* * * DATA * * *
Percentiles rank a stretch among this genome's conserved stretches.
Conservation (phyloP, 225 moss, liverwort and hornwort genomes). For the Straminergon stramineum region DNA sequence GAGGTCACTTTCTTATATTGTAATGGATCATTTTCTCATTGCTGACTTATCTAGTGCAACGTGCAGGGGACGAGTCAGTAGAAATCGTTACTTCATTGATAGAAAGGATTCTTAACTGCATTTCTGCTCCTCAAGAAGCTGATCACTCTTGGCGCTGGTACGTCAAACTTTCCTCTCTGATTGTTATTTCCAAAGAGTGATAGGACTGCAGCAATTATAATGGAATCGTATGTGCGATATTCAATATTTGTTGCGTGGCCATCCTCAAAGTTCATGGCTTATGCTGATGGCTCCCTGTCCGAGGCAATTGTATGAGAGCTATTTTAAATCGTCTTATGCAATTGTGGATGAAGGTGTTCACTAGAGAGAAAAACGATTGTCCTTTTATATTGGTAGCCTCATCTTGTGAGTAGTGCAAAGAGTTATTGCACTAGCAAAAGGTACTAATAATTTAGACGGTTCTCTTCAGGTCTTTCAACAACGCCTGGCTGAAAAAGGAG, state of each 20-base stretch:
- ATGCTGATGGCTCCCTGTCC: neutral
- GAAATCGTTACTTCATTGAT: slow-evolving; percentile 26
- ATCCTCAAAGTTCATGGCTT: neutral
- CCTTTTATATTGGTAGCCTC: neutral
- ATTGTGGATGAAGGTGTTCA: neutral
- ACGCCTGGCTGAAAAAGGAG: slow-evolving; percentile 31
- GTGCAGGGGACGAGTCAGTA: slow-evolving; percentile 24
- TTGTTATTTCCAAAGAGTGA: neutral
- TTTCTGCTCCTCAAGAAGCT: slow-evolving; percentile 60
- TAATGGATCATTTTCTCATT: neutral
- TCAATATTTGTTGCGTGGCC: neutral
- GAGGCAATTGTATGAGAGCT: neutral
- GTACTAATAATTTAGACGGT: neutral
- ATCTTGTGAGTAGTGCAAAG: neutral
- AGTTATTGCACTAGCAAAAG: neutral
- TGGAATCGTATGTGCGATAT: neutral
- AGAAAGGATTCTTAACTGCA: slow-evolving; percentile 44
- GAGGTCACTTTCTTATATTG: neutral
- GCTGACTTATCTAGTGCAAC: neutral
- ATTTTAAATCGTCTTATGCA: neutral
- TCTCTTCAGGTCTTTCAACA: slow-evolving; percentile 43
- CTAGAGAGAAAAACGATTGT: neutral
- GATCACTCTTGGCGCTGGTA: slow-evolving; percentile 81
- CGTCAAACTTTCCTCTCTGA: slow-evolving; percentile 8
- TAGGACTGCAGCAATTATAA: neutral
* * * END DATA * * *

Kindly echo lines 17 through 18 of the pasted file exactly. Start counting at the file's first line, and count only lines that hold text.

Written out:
- AGTTATTGCACTAGCAAAAG: neutral
- TGGAATCGTATGTGCGATAT: neutral